By Tom Callis, Peninsula Daily News
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Something can't be created from nothing — that is another principle the group agreed upon, they said at a news conference Wednesday at the Red Lion Hotel.
The "Crisis in Cosmology" conference was organized to develop criteria for creating alternatives to the "big bang" theory.
The principles for forming a new view of the universe that were developed by the group are:
The "big bang" theory is that the universe has been constantly expanding since its creation in a massive explosion about 13.7 billion years ago.
Astronomer Tom Van Flandern of Sequim, one of the organizers of the Port Angeles conference, and others attending, dispute that idea.
Said physicist David Dilworth: "The "big bang" theory is a house of tissue paper that is about to collapse under its own weight,"
The intent of the conference was to come to an agreement on six criteria for the creation of a "good cosmology," Van Flandern said.
Cosmology studies the natural order of the universe.
A "good cosmology" would explain how the universe works, but not necessarily explain its origin, Van Flandern said.
It wouldn't use explanations that can't be proven, he said.
He added that the "big bang" theory does rely on unproven ideas.
So, alternatives to the Big Bang theory could include a universe that is everlasting and without an origin.
Van Flandern said a level of agreement was reached on four of the six criteria during the conference that began Monday.
"Even if people have reservations about something, we all agreed that some of these ideas area a good basis for a new cosmology," Van Flandern said.
Principles still in dispute are:
Van Flandern said the debate over whether physics or math should have priority was particularly heated.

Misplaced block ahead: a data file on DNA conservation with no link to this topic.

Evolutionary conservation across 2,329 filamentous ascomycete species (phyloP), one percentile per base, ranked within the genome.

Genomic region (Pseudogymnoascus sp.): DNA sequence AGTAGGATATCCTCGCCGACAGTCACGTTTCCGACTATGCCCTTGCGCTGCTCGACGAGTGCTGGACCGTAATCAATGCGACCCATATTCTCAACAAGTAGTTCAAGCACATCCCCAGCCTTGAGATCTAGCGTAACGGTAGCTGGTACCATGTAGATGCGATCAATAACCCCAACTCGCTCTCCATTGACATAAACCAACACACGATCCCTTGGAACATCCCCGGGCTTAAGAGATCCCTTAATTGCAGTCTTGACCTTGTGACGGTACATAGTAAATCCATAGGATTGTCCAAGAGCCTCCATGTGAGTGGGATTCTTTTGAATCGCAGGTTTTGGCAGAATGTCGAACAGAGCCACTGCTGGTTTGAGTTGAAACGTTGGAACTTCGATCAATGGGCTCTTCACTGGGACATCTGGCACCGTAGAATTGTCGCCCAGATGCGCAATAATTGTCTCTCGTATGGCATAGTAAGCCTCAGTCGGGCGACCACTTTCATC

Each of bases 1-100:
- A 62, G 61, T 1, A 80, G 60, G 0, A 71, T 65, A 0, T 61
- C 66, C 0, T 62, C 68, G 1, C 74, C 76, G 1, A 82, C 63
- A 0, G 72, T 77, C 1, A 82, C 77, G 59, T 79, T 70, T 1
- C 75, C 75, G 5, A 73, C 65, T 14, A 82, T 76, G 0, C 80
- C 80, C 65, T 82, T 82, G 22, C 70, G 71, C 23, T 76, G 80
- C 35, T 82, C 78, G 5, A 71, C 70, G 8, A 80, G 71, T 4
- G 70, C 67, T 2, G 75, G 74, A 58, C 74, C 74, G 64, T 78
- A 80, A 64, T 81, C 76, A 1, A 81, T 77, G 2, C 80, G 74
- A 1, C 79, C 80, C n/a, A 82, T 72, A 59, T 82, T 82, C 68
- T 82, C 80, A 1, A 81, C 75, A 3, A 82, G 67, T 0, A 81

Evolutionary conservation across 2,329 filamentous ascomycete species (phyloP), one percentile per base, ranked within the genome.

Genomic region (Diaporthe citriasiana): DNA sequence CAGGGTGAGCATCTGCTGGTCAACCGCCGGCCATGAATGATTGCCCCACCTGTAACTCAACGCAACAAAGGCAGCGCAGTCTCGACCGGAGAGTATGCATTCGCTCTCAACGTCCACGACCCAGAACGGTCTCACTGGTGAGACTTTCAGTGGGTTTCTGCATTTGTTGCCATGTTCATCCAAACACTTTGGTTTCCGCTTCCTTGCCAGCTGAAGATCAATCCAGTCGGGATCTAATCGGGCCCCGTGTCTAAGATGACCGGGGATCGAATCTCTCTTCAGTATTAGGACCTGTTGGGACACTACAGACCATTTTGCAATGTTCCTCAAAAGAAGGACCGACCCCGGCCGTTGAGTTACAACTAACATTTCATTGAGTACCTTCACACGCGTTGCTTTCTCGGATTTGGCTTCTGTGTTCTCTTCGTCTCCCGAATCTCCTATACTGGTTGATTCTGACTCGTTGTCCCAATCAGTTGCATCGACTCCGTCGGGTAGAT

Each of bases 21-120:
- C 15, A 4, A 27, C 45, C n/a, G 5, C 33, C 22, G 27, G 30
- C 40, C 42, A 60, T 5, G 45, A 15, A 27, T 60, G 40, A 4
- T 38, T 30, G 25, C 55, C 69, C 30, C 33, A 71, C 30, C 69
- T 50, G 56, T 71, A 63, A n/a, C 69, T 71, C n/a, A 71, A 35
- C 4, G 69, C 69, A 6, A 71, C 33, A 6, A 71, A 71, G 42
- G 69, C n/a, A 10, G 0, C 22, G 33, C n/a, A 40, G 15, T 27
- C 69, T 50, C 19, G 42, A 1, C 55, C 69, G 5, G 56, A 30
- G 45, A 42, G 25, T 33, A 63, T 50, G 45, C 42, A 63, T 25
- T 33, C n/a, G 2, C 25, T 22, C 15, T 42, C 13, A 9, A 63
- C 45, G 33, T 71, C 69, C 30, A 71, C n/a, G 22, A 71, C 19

"It was the equivalent of a food fight," he said.
Van Flandern said members of the conference will be in contact with one another until a level of agreement can be reached on all of the criteria.
That will take about a month, he figured.
The conference was separated into eight panels.
Van Flandern said each of the panels will publish findings in a journal — which will likely take at least six months.
Afterward, the findings are expected to be published in a single book, he said.
Van Flandern said the journals and a possible publisher have yet to be selected.
A unique conference
Eugene Poliakov, Institute of Physics and Time scientific director in Moscow, said that Crisis in Cosmology sets itself apart from other conferences because it wasn't confined to one idea, and included a broad range of topics.
"Even my wife said this conference stands out," he said.
Dilworth described the conference as an historical event.
"What is happening in my mind is a landmark," he said.
"The pieces of the jigsaw puzzle" to the universe "are coming together."
Dilworth described their work as "science-based cosmology."
He said some of the explanations for the "big bang" theory — such as black holes and dark matter — can't be proven and are "imaginary."
Big bang errors
Van Flandern said the "big bang" theory has about 60 errors.
A few of them, he said, are:
Van Flandern said there is evidence that some of the oldest galaxies and quasars contain a significant amount of metal.
Van Flandern said three main alternative theories to the Big Bang theory are:
According to this theory, the universe has always existed.
This theory can accommodate ideas of an expanding universe.
According to this theory, there is a continuing cycle of matter forming, growing, aging and dying.
Why Port Angeles?
The first Crisis in Cosmology conference was held in Portugal about three years ago.
Van Flandern said the second Crisis in Cosmology conference was held in Port Angeles because he suggested it as a host city to the conference advisory committee about a year ago.
"If you open your mouth, you end up being appointed," he said.
The date and location of the next conference has yet to be determined.
The conference was sponsored by the Alternative Cosmology Group, International Academy for Cosmological Studies, Virtual Institute for Rational Astrophysics, and Meta Research.
Meta Research is headed by Van Flandern.
It supports research with legitimate astronomical theories that lie outside the mainstream of Astronomy, according to its Web site, metaresearch.org.
Reporter Tom Callis can be reached at 360-417-3532 or firstname.lastname@example.org.